Important COVID-19 / Coronavirus information and FAQs

MAYER, Jurgen H


Date: Thursday 21 May 2009
Time: 00:00
Running time: 50 mins

Various lines of demarcation, or facades of countenance, have always separated the personal and the public. In the case of information, the relationship between public and private becomes a complicated set of liabilities. At the beginning of the twentieth century, information control generated a visual register called the Data Protection Pattern (DPP), which helped to veil personal information in print media like envelopes and shipping forms. Letters and numbers, and other semiotic ingredients are used in excess to create a speechless slurry of text. Today, a new global network of unsecured data transfer has still to be resolved. While DPP continues to proliferate in print media, it provides the model for carriers of electronic information, which are physically erased by overwriting the entire data carrier, or at least in the sectors used, with a confusion of pattern. The sheer spectrum of data protection patterns from letters, numbers and logos to camouflaged and ornamental graphics can be read as a kind of primordial soup of our time, all denied any meaning and yet offering a strategic field from which to generate an ambivalent space, to thicken the skin of discretion, to inhabit the flatness of exposure and control and to celebrate the deep surface of public life.

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The Architectural Association receives Taught Degree Awarding Powers by the Lords of Her Majesty’s Most Honourable Privy Council.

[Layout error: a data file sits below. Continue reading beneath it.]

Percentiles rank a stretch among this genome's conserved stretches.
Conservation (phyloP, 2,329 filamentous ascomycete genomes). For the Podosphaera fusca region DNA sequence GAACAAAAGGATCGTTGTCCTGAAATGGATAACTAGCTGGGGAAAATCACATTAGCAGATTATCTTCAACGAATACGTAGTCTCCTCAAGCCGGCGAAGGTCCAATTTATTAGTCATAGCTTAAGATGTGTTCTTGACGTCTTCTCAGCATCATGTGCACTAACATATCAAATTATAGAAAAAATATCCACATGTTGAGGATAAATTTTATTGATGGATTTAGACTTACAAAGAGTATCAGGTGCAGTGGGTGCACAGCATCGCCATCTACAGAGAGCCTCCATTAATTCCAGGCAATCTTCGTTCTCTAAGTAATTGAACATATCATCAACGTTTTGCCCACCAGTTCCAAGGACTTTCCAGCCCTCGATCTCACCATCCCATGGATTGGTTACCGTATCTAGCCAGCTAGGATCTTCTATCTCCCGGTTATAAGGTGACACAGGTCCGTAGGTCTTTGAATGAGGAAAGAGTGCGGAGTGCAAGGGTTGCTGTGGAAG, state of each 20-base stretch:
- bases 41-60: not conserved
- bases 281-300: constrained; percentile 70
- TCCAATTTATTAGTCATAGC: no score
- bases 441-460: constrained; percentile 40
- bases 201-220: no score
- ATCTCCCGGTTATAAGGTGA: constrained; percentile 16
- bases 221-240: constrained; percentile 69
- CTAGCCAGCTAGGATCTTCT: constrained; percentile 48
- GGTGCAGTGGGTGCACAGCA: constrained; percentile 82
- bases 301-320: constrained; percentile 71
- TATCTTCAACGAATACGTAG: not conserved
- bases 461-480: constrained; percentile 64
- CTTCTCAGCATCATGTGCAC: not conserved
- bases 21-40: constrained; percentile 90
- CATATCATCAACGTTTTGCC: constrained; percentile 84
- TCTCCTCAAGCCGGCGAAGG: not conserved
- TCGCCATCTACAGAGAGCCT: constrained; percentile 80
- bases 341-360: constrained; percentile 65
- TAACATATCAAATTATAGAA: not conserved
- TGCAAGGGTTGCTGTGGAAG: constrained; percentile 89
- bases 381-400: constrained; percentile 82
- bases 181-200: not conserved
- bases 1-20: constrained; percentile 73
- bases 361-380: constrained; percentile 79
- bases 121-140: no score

The Architectural Association (AA), the oldest independent school of architecture in the United Kingdom, is pleased to announce that it has been granted the power to award its own degrees. As of 1 October 2019, the AA has the right to establish new academic programmes and degree awards and is working to create some of the world’s most pioneering courses in architecture to shape and build the future.

Taught Degree Awarding Powers (TDAP) give UK higher education institutions the right to award bachelor’s and master’s degrees. Prospective students worldwide can apply to the AA Foundation Course (Foundation Diploma), Experimental Programme BA(Hons), Diploma Programme (MArch), and nine taught postgraduate programmes encompassing History and Critical Thinking in Architecture (MA), Projective Cities (Taught MPhil) and Sustainable Environmental Design (MSc/MArch), amongst others.

AA Director, Eva Franch said, ‘since our founding in 1847 we have never ceased to create new horizons, institutionally and academically. This is a significant milestone for the AA and demonstrates how we have grown and progressed as an institution that has always valued independence. Receiving TDAP marks a new era for our institution; these are exciting times for the AA. The process has required considerable work from all members of staff and students. I would like to take this opportunity to credit them for this major achievement’.

President of the AA Council, Victoria Thornton added, ‘the TDAP process has recognised our strong governance, academic standards, scholarship and teaching as well as the environment supporting the delivery of taught higher education programmes’.

The School’s application for Taught Degree Awarding Powers was supported by the Architects Registration Board, the Royal Institute of British Architects and The Open University.